Micro-g NExT, a student project in the Department of Aerospace Engineering’s Make to Innovate (M:2:I) program, has been selected to move into phase II of the prestigious challenge developed by NASA. The newly created Micro-g NExT team submitted a 30-page proposal last semester to design and manufacture an Extravehicular Activity (EVA) camera mount. The proposal was accepted, along with proposals from 23 other teams from various universities, to move forward through this spring and into summer.
The goal of Micro-g NExT is to challenge undergraduate aerospace engineering students to design, build and test a device that addresses a real life space exploration challenge. Now that the initial proposals have been accepted, ISU’s team will develop EVA tools to be reviewed and critiqued by NASA and other technical advisors.
“The overall ending goal is to create a prototype and design that NASA not only accepts and approves of but would want to later fly and test in the actual International Space Station,” Ty Sandene, Micro-g NExT Project Lead said. “We want to have our camera mount or at least aspects of our camera mount be used.”
The team is currently working on building their prototype for the challenge. Once they finalize their product and go through a series of testing, the EVA camera mount will be tested and reviewed at the Johnson Space Center Neutral Buoyancy Lab in Houston.
This is Iowa State’s first year participating in the Micro-g NExT challenge. It was brought to ISU through Evan Wieczorek, a senior studying aerospace engineering, who had been introduced to this challenge during his summer internship at NASA’s Johnson Space Center.
“When I was introduced to it, I immediately wanted to bring it to Iowa State,” Wieczorek said. “I submitted a request to M:2:I that was approved, Tomas (AerE senior lecturer Tomas Gonzalez-Torres) became the advisor and then we built a really dedicated team which we have been really fortunate to have done.”
Last fall, the team had to brainstorm ideas to create a computer-aided design (CAD) of the camera mount that they were planning on manufacturing. These designs were submitted in the proposal, along with detailed descriptions of the product, how it will be manufactured and how it will be successful.
One of the biggest motivators for the Micro-g NExT effort has been the team advisor Gonzalez-Torres. His experience with NASA has advanced this team’s understanding of the design and manufacturing process of a real space challenge. He has given most of the responsibility to the students so they can problem-solve together and learn through their mistakes and successes.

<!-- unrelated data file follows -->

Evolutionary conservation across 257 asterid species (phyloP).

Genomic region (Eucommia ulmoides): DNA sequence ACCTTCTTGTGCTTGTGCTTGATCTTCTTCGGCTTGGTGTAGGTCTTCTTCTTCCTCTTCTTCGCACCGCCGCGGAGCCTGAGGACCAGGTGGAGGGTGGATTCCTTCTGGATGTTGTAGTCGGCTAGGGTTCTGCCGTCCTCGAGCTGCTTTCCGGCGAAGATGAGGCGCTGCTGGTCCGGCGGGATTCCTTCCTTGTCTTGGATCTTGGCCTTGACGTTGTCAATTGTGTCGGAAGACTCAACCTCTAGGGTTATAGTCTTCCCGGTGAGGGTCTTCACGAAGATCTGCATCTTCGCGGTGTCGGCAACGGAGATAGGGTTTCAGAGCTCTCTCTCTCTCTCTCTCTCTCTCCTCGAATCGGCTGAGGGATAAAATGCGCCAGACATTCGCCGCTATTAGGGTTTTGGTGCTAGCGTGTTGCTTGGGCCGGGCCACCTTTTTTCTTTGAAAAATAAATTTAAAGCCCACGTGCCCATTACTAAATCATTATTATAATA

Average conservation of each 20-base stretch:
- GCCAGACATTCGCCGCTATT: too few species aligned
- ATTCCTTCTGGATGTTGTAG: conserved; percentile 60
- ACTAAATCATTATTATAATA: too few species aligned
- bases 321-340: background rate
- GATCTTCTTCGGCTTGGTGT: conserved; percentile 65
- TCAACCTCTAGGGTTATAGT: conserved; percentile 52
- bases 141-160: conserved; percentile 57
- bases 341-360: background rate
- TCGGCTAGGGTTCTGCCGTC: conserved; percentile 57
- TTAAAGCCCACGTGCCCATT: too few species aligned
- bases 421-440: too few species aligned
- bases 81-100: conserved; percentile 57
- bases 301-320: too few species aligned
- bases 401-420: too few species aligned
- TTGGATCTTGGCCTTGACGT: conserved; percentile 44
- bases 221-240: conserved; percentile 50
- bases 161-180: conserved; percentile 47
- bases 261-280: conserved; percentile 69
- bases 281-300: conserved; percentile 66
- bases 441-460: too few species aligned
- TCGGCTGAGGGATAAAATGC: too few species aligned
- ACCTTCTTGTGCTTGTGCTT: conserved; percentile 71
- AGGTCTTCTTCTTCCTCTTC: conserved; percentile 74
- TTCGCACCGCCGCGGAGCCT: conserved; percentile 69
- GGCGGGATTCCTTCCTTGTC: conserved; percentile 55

“After seeing the challenge requirements, I initially noticed that NASA could solve these issues right now – but they want a better solution,” Gonzalez-Torres said. “They want something that can adjust to different scenarios and that’s what got the team’s brainstorming process going.”
The EVA camera mount was specifically designed to help astronauts simplify their camera operations. With every design feature the team made sure that an astronaut could easily operate the camera mount with few complications. In order to accommodate for that the EVA camera mount will feature two handles with a flexible ball jointed arm that supports the camera itself, so the astronaut can easily grab the mount and clamp onto all three interfaces.
“We wanted things to be simple for astronauts because they have a lot of other really complicated things to worry about,” Gonzalez-Torres said. “The intent of these challenges and of M:2:I is to be able to look at a challenge and break down the project starting with the whole design process, the brainstorming process and working as a team. The goal for these teams are to really look at the requirements that have been levied by NASA and break it down into what it really means and be able to apply that then into a design.”